Background/Objectives In England, children (0–18 years) with severe, complex and atypical osteogenesis imperfecta (OI) are managed by four centres (Birmingham, Bristol, London, Sheffield) in a ‘Highly Specialised Service’ (HSS OI); affected children with a genetic origin for their disease that is not in COL1A1 or COL1A2 form the majority of the ‘atypical’ group, which has set criteria for entry into the service. We have used the data from the service to assess the range and frequency of non-collagen pathogenic variants resulting in OI in a single country.
Methods Children with atypical OI were identified through the HSS OI service database. All genetic testing for children with OI in the service were undertaken at the Sheffield Diagnostic Genetics Service. Variant data were extracted and matched to individual patients. This study was done as part of a service evaluation project registered with the Sheffield Children’s Hospital Clinical Governance Department.
Results One hundred of 337 children in the HSS met the ‘atypical’ criteria. Eighty have had genetic testing undertaken; 72 had genetic changes detected, 67 in 13 genes known to be causative for OI. The most frequently affected genes were IFITM5 (22), P3H1 (12), SERPINF1 (8) and BMP1 (6).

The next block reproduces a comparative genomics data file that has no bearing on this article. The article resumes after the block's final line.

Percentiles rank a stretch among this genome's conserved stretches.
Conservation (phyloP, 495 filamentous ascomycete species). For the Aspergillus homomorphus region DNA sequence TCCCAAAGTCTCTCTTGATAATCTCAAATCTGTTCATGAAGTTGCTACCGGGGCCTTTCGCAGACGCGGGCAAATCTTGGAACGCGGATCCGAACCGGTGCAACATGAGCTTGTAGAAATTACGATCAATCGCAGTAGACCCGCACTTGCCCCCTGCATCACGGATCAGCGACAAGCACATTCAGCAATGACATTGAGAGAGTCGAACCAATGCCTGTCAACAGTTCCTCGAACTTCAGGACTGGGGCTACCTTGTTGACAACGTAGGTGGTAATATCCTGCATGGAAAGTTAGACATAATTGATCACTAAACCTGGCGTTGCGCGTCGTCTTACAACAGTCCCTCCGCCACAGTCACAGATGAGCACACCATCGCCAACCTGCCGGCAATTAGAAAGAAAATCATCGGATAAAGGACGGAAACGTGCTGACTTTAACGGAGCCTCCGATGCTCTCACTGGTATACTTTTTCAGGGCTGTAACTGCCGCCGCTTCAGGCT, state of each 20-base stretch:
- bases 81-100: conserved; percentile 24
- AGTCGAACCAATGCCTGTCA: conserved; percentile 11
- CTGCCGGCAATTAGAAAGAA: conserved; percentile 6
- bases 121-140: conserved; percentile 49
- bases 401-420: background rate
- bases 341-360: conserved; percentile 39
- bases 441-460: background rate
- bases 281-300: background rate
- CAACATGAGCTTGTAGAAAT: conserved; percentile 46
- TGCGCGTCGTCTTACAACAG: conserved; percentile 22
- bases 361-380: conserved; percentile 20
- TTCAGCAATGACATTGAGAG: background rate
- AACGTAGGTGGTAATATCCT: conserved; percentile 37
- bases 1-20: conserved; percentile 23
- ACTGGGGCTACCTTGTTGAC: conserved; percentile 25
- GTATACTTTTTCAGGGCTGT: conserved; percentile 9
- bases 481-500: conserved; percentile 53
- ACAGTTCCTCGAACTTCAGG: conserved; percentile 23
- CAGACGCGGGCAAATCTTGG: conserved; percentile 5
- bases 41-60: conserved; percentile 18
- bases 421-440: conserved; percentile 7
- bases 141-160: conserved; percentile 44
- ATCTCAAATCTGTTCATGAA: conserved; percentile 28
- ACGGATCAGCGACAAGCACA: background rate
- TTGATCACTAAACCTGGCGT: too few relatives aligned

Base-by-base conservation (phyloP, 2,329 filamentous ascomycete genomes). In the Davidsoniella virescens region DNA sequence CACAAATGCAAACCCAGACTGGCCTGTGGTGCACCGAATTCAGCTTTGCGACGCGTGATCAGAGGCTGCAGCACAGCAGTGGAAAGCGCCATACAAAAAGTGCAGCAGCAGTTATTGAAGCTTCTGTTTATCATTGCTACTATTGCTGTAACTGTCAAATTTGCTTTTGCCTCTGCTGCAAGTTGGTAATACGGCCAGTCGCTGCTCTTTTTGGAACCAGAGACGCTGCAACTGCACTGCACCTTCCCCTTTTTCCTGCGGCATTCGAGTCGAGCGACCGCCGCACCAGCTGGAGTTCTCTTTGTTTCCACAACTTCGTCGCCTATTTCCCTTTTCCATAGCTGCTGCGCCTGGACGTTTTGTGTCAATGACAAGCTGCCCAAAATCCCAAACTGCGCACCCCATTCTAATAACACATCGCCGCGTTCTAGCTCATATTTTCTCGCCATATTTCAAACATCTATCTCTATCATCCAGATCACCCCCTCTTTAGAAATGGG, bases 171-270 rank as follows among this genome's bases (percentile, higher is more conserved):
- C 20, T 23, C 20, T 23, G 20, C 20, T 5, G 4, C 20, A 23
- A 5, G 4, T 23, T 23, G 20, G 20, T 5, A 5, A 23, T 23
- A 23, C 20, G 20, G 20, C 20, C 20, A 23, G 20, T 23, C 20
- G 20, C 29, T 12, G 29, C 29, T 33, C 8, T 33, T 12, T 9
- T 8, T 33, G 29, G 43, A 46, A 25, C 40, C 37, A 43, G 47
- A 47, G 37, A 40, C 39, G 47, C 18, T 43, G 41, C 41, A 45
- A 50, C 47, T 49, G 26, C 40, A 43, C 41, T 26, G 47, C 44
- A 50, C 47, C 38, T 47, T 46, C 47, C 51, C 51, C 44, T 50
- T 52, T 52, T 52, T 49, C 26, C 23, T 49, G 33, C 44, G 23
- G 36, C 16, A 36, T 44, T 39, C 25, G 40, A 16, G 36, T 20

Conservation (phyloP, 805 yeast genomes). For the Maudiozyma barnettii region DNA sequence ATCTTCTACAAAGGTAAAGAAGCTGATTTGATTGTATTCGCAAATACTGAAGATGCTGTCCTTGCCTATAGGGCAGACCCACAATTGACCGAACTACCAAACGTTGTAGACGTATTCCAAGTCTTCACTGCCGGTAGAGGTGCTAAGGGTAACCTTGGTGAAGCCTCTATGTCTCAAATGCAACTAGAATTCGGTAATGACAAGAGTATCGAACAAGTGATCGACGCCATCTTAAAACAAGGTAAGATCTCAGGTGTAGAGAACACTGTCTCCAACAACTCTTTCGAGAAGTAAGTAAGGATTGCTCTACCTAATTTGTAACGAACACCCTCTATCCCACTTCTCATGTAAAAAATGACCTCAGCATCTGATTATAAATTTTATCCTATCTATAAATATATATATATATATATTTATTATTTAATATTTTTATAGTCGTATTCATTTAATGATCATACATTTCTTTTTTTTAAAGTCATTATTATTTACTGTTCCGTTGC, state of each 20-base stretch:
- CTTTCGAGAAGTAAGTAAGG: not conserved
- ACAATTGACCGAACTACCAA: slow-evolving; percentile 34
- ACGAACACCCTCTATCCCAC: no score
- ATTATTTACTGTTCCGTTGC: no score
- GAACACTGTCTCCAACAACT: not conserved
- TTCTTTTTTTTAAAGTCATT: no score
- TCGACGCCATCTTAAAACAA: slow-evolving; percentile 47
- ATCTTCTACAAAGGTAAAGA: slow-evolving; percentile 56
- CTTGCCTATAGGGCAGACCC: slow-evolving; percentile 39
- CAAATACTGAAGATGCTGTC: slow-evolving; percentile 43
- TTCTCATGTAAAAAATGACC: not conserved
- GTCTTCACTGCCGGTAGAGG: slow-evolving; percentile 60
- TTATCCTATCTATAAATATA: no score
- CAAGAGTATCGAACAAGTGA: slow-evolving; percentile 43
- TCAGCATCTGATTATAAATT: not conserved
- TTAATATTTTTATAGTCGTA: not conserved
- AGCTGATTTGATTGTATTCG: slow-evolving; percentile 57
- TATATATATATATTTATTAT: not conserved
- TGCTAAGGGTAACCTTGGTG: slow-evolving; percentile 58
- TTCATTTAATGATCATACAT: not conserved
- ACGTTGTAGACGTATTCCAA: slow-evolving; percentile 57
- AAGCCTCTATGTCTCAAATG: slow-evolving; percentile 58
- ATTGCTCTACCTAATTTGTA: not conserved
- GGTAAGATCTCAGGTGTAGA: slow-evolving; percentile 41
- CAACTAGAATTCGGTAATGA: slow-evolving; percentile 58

Conclusion Among children with more severe forms of OI (approximately one-third of all children with OI), around 20% have pathogenic variants in non-collagen genes. IFITM5 was the most commonly affected gene, followed by genes within the P3H1 complex. These data provide additional information regarding the likelihood of different genetic origins of the disease in children with OI, which may influence clinical care.
- child health
Data availability statement
Data are available upon reasonable request.
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Contributors NB, PT and MB conceived the study and established the study design. PT collated and analysed all the data. All authors contributed to data collection and manuscript write-up and approved the final manuscript. NB and MB take full responsibility for overall content and act as guarantor for the data included in this manuscript.
Funding The authors have not declared a specific grant for this research from any funding agency in the public, commercial or not-for-profit sectors.
Competing interests None declared.
Provenance and peer review Not commissioned; externally peer reviewed.
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